There is ongoing research into the potential benefits of various herbs, fungi and natural compounds for Alzheimer's disease. While some herbs and medicinal mushrooms may show promise in improving certain symptoms or supporting brain health, it's important to note that there is currently no known cure for Alzheimer's disease, and any herbal treatments should be approached under the guidance of a healthcare professional. Here are a few herbs and fungi that have been studied in relation to Alzheimer's:
Ginkgo biloba is one of the oldest living tree species and has been used in traditional medicine for centuries. It contains several compounds, including flavonoids and terpenoids, which are believed to have antioxidant and anti-inflammatory properties. These properties may help protect brain cells from damage and improve blood flow to the brain.
Studies investigating the effects of ginkgo biloba on Alzheimer's disease have produced mixed results. Some research suggests that ginkgo biloba extract may modestly improve cognitive function and memory in individuals with Alzheimer's disease. However, other studies have failed to find significant benefits. More high-quality research is needed to better understand its potential effects and determine the appropriate dosage.
Turmeric is a spice commonly used in curry dishes, and it contains a compound called curcumin. Curcumin has shown potential neuroprotective properties, such as reducing inflammation and oxidative damage in the brain. These effects may be beneficial in slowing down the progression of Alzheimer's disease.
Several studies have explored the effects of curcumin in animal models and in vitro studies, and some have shown promising results in terms of reducing amyloid plaques and tau tangles, which are hallmarks of Alzheimer's disease. However, the bioavailability of curcumin is relatively low, meaning that it may not be easily absorbed and utilized by the body. Enerhealth Botanicals produces a ‘Spagyric Turmeric’ that might improve bioavailability. Medical researchers are actively investigating ways to enhance its bioavailability and studying its effectiveness in human clinical trials.
Sage is an aromatic herb commonly used in cooking and traditional medicine. It contains compounds with antioxidant and anti-inflammatory properties, such as rosmarinic acid and salvianolic acid. These compounds have been studied for their potential cognitive-enhancing effects.
Some small-scale studies have suggested that sage extract may improve cognitive function and memory in individuals with mild to moderate Alzheimer's disease. However, these studies have limitations in terms of sample size and study design, and more rigorous research is needed to draw definitive conclusions.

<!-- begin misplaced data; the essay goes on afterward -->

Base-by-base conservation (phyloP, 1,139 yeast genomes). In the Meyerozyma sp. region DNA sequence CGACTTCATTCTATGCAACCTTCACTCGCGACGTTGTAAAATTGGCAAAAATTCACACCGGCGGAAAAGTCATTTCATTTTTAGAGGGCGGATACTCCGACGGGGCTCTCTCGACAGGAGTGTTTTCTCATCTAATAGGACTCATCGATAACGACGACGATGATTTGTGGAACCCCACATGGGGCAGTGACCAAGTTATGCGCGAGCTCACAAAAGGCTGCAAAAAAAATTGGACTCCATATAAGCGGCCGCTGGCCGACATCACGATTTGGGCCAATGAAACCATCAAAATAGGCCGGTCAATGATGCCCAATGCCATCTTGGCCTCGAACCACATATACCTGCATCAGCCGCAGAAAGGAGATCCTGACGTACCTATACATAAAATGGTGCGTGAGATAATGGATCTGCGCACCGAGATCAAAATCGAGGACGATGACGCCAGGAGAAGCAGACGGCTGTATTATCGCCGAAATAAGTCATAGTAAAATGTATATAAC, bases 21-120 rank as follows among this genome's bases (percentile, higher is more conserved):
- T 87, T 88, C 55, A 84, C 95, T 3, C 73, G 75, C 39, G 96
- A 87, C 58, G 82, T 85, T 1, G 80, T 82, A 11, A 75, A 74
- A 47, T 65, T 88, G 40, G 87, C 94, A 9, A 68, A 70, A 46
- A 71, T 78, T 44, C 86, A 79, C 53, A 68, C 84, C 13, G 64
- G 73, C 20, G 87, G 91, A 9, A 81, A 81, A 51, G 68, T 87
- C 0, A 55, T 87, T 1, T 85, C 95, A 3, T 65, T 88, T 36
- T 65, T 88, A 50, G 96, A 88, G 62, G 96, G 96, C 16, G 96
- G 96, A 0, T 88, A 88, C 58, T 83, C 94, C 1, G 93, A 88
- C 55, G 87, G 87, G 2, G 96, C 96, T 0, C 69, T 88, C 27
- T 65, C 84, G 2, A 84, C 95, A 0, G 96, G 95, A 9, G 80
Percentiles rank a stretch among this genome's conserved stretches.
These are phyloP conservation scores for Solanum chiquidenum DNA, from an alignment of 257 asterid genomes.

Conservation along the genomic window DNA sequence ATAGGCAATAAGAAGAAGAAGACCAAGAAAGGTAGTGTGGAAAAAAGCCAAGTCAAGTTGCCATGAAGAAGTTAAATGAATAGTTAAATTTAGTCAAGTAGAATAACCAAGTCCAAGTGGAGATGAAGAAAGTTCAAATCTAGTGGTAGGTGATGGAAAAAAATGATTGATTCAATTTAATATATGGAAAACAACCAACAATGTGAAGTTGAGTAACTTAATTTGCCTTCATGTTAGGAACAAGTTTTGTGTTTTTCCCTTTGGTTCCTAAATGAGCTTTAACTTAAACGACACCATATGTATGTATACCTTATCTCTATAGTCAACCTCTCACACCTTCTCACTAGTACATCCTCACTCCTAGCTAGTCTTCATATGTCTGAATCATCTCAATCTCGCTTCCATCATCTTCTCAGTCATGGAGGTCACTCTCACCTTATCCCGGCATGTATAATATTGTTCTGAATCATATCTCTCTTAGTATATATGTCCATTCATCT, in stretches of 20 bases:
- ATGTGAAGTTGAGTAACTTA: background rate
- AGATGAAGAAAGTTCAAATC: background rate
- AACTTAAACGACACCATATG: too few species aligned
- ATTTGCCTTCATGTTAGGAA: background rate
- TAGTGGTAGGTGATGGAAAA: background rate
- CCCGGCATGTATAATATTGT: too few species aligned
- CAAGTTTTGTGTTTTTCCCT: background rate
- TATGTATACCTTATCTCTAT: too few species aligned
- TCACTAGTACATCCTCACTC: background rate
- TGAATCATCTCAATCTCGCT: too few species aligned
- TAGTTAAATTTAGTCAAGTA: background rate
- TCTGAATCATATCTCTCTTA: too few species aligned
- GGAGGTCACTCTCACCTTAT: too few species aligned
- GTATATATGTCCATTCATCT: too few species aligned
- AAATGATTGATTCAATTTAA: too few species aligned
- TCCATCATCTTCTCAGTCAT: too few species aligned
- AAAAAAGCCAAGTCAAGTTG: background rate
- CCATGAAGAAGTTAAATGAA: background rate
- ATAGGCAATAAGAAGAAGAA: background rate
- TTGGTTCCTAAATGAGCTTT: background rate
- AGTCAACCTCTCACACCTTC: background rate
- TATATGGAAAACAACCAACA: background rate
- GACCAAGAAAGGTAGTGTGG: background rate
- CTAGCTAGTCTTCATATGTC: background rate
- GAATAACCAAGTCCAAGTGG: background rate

Huperzine A is a compound derived from the Chinese club moss plant (Huperzia serrata). It is known to inhibit an enzyme called acetylcholinesterase, which breaks down the neurotransmitter acetylcholine. By inhibiting this enzyme, huperzine A increases the levels of acetylcholine in the brain, which is beneficial as acetylcholine plays a role in memory and cognitive function.
Some studies have suggested that huperzine A may improve cognitive function and behavioral symptoms in individuals with Alzheimer's disease. However, the quality of these studies varies, and more robust research is needed to confirm its efficacy and safety.
Lion's Mane (Hericium erinaceus) is a type of mushroom that has been studied for its potential benefits in various areas, including cognitive health. Some research suggests that Lion's Mane may have neuroprotective properties and could potentially support brain health, including in conditions like Alzheimer's disease. However, it's important to note that the research is still in its early stages, and further studies are needed to fully understand its effects and establish its efficacy for Alzheimer's disease.
The potential benefits of Lion's Mane for Alzheimer's disease are mainly attributed to its ability to stimulate the production of nerve growth factors (NGFs) in the brain. NGFs are proteins that play a vital role in the growth, maintenance, and survival of neurons. By promoting NGF production, Lion's Mane may support neuronal health and potentially aid in the prevention of cognitive decline.
Some studies, conducted mainly on animals and in vitro, have shown promising results. For example, research on mice has suggested that Lion's Mane extract could improve cognitive function and memory. However, it's important to highlight that these findings are preliminary, and the effects of Lion's Mane on humans, particularly those with Alzheimer's disease, require further investigation.
It's important to note that while these herbs and compounds show potential in preclinical and early clinical studies, their effects in treating Alzheimer's disease are still being investigated. They are not considered a substitute for standard medical care, and it is crucial to consult with a healthcare professional before using any herbal remedies, especially if you have a serious medical condition like Alzheimer's disease.